Commissioner claims garda security ‘not compromised’ by her use of Gmail
Published 24/11/2016 | 15:18
Commercial email services are provided on portable garda devices across the force, but are only used to send non-sensitive material, a senior Garda official has said.
The disclosure was made as Garda Commissioner Nóirín O’Sullivan insisted there is no evidence to suggest the force’s security controls have been compromised by her use of a Gmail account for official business.
Chief administrative officer Joseph Nugent told a meeting of the Policing Authority that Gmail was put in place on devices provided by the force.
“In the very rare occasions when it is needed, it has been used for non-sensitive material,” he said.
Mr Nugent said he was confident there had been no threat to An Garda Síochána’s systems.
He said he had looked at hundreds of emails in the commissioner’s account and was satisfied there was no security issue.
Mr Nugent said certain third party services were used for convenience and never for sensitive material. Only material that was in the public domain, such as speeches, was sent using the email service.
However, he said garda policy on the use of email was currently being reviewed in light of reported attacks by hackers on commercial email providers. The review began in August.
Since then access to Gmail has been prohibited within the force’s physical wired network.
He said members of the force had also been reminded what they could and could not do with personal email accounts.
Mr Nugent said it was not possible to access certain file types on garda systems. There had also been a segregation of systems, so material from official garda emails could not have been pasted into Gmails.
Garda email can only be accessed by devices configured by the force, he said.
“I can’t walk into an internet café and access Garda email,” said Mr Nugent.
Earlier, Commissioner O’Sullivan insisted there is no evidence to suggest the force’s security controls have been compromised by her use of a Gmail account for official business.
Commissioner O’Sullivan told the authority she was happy she had not done anything to compromise security.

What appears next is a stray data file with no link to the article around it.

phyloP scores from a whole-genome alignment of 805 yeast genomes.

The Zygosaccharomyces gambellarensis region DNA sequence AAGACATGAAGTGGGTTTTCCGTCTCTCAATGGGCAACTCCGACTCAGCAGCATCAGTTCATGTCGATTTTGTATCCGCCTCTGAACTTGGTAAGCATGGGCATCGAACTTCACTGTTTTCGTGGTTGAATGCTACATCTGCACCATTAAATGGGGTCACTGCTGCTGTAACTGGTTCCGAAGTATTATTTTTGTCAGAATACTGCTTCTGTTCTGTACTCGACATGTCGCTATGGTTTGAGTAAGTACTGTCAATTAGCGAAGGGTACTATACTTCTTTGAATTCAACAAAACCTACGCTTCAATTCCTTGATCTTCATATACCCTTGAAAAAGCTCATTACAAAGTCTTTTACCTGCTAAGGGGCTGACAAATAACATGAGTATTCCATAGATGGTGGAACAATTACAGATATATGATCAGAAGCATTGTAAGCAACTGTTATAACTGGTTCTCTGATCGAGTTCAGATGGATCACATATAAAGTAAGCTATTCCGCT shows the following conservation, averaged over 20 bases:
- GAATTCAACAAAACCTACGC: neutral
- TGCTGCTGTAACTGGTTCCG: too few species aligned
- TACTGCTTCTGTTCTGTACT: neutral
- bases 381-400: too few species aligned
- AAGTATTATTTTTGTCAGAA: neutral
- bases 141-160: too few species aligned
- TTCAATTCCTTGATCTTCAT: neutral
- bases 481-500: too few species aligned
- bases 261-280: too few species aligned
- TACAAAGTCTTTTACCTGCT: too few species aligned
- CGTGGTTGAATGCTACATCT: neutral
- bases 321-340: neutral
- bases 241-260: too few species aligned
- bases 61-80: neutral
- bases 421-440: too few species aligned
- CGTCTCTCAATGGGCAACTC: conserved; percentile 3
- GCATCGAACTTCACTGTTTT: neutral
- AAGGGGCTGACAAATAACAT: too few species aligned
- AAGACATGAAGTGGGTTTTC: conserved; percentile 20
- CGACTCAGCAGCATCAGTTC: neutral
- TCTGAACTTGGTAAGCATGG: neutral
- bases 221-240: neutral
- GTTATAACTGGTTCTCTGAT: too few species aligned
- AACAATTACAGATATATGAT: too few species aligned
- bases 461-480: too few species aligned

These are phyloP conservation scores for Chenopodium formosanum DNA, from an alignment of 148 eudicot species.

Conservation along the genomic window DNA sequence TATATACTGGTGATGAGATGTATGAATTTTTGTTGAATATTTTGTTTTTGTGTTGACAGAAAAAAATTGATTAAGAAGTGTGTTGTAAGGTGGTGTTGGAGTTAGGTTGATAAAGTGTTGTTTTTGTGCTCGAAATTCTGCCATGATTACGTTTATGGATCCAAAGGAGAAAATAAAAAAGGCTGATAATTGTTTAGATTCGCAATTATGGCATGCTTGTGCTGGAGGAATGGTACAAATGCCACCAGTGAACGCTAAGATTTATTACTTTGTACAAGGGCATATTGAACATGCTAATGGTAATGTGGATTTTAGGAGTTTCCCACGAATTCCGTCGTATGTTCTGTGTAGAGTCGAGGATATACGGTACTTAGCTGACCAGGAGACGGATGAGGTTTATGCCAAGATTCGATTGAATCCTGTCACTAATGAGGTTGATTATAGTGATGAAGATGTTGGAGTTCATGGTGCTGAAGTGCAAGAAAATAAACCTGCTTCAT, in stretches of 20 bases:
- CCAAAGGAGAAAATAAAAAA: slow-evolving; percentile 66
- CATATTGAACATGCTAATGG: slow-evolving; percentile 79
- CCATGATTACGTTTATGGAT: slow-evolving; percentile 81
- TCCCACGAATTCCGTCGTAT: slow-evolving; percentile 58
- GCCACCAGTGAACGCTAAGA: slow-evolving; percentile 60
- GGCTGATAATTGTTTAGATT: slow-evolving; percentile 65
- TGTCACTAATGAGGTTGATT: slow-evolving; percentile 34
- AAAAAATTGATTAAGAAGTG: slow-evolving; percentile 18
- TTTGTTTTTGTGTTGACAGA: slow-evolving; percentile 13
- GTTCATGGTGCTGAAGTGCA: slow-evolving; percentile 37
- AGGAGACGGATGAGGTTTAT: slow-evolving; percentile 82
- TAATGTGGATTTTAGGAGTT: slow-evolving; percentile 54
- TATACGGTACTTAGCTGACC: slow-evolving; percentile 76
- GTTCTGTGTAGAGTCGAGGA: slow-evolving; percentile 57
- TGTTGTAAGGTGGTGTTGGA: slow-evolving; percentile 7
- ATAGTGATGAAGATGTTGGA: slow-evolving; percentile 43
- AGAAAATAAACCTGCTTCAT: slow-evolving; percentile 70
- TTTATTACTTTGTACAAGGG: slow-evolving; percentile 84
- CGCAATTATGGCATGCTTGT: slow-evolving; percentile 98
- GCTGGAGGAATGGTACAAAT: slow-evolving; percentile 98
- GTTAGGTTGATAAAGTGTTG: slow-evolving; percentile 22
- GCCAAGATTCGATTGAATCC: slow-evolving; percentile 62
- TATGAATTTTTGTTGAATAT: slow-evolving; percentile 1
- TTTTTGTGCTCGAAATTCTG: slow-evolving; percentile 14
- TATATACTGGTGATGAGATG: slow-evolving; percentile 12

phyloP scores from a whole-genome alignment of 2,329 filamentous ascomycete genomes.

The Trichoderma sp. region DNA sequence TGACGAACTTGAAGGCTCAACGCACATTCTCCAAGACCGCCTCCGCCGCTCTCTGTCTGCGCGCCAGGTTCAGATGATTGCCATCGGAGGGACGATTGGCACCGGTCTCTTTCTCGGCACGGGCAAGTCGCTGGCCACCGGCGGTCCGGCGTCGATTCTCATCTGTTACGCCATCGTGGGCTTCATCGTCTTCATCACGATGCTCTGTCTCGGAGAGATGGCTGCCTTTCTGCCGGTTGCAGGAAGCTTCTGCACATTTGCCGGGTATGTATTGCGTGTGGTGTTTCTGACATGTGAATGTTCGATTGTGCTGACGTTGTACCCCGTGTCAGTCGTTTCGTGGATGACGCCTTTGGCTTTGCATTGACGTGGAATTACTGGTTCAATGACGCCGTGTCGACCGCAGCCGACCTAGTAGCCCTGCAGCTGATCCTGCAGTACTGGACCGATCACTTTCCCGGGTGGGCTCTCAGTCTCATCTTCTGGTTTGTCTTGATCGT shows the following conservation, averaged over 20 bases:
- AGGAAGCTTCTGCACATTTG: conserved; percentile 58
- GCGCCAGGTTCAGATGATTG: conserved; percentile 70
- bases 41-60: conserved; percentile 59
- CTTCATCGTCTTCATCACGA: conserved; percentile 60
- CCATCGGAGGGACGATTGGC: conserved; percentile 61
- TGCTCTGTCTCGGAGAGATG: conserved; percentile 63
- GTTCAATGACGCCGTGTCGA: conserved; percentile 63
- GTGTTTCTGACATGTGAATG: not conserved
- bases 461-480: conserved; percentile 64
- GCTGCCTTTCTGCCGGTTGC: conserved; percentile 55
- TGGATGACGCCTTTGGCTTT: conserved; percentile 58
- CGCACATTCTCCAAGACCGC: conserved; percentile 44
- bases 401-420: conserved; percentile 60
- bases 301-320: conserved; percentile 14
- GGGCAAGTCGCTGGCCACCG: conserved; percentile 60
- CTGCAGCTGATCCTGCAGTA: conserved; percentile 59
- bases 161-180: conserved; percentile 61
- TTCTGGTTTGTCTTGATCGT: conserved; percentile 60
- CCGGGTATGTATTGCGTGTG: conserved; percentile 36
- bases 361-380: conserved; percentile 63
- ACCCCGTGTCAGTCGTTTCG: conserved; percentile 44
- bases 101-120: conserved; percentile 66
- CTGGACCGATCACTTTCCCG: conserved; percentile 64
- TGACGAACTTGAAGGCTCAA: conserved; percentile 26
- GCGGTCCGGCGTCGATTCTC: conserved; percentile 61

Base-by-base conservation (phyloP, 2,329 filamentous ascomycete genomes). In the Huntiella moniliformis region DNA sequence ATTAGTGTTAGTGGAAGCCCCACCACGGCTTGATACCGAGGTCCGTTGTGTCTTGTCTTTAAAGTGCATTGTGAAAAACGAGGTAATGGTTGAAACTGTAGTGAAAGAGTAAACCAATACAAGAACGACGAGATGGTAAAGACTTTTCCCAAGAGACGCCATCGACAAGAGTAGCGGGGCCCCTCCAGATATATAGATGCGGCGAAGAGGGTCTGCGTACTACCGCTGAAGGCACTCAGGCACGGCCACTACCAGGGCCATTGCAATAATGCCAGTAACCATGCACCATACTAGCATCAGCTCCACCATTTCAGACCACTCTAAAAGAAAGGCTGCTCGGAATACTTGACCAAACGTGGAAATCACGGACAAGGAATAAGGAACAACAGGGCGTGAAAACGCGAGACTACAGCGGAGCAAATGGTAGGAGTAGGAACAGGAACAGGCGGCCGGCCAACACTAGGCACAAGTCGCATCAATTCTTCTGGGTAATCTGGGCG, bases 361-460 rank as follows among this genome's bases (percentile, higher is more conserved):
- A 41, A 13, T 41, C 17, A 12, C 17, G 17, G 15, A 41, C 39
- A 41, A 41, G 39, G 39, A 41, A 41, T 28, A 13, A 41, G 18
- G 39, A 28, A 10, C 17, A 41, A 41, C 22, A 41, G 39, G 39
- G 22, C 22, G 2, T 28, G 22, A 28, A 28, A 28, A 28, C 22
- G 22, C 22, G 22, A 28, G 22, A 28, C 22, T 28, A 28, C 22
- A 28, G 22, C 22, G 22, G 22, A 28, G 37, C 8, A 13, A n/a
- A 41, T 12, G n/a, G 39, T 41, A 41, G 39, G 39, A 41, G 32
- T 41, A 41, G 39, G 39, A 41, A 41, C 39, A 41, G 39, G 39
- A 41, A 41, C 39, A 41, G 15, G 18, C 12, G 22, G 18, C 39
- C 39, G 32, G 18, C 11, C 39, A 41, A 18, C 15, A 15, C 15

“I just want to out on record that I am very conscious of my obligations to protect national security and policing operations and would under no circumstances use any system which would allow them to be compromised,” she said.
“An Garda Síochána has strong security controls on the use and access to Garda IT. Our systems are secure.
“No evidence exists suggesting that have been compromised.”
Authority member Peter Costello asked if the use of Gmail compromised the Garda’s ability to respond to freedom of information requests.
But Mr Nugent said he didn’t see it as being an issue.
He added that if a Garda device was stolen they could take action to ensure the data they contain is not accessible.
Asked if there was a way of monitoring the content of Gmail traffic on Garda devices, Mr Nugent said it was being looked at as part of the current review.
“We will set up everything we can to add layers to our security system.
Earlier, the commissioner told the authority that despite a round of promotions being announced earlier this week there were “critical vacancies” remaining to be filled.
She estimated that at least 14 further senior positions would fall to be filled on foot of compulsory retirements in the first half of next year.
It is thought the most recent round of appointments were the last to be filled without input from the authority.
“We welcome the future engagement of the Policing Authority in the appointment processes and look forward to active engagement in this regard next year,” she said.